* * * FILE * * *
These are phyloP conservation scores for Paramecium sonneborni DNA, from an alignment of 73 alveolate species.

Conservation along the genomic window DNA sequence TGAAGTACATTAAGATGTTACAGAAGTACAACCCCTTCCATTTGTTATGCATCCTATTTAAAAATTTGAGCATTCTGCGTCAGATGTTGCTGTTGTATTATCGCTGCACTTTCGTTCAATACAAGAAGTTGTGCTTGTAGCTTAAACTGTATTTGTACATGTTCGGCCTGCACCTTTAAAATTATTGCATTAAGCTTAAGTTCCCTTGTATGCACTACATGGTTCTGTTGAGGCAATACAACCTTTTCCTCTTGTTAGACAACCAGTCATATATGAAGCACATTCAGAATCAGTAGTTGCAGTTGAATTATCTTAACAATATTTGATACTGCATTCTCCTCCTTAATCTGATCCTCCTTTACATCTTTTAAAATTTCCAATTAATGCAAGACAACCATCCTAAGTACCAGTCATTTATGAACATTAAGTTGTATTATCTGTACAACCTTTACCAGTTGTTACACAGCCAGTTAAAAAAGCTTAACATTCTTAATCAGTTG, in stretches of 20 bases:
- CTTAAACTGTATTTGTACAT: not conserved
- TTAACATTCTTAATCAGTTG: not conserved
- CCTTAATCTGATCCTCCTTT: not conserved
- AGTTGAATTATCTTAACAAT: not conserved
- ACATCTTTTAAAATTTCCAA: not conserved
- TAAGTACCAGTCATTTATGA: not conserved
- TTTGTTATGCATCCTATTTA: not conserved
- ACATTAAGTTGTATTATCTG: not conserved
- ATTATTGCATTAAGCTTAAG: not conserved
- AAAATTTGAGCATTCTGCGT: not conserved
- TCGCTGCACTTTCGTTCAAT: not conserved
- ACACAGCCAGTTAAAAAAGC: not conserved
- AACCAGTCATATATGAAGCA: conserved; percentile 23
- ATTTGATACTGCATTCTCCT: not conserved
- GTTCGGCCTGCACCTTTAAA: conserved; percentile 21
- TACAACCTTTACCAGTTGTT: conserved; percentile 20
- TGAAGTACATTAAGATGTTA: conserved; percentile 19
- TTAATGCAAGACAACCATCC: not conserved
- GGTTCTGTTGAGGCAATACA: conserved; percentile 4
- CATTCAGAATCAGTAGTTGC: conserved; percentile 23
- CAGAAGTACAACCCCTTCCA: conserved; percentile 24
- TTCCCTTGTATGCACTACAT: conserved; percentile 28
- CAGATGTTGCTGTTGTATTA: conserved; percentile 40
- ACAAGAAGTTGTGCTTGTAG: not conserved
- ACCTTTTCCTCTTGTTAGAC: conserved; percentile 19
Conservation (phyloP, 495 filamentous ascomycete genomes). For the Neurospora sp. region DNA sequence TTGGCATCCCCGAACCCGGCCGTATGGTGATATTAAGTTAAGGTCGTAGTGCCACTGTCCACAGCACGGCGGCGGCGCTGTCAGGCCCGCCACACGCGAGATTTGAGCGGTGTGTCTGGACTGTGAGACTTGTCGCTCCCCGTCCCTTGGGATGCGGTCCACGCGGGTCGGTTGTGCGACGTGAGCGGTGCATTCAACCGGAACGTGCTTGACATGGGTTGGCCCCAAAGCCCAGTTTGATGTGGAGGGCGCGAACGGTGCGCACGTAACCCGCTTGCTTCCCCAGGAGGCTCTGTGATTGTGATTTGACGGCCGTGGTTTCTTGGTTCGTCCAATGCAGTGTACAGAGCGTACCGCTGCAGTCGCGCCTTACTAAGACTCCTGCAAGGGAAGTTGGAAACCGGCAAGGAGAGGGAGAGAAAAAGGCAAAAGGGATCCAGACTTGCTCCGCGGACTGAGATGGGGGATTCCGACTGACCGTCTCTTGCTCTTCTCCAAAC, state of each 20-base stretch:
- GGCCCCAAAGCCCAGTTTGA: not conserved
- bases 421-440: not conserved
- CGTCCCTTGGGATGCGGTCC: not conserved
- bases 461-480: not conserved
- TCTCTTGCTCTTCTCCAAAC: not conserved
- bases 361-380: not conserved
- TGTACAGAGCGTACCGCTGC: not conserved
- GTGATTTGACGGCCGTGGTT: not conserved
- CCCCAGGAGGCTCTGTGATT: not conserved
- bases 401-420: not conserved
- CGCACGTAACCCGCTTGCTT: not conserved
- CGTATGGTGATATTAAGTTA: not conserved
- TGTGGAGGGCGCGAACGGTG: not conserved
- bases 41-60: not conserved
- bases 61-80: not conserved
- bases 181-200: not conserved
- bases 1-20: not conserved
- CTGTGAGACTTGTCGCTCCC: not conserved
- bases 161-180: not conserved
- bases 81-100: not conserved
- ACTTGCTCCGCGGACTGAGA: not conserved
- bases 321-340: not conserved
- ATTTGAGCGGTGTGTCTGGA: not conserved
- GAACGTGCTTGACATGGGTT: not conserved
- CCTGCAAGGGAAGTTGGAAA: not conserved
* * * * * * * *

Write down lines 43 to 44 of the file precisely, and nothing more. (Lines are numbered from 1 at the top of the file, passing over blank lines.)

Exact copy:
- bases 61-80: not conserved
- bases 181-200: not conserved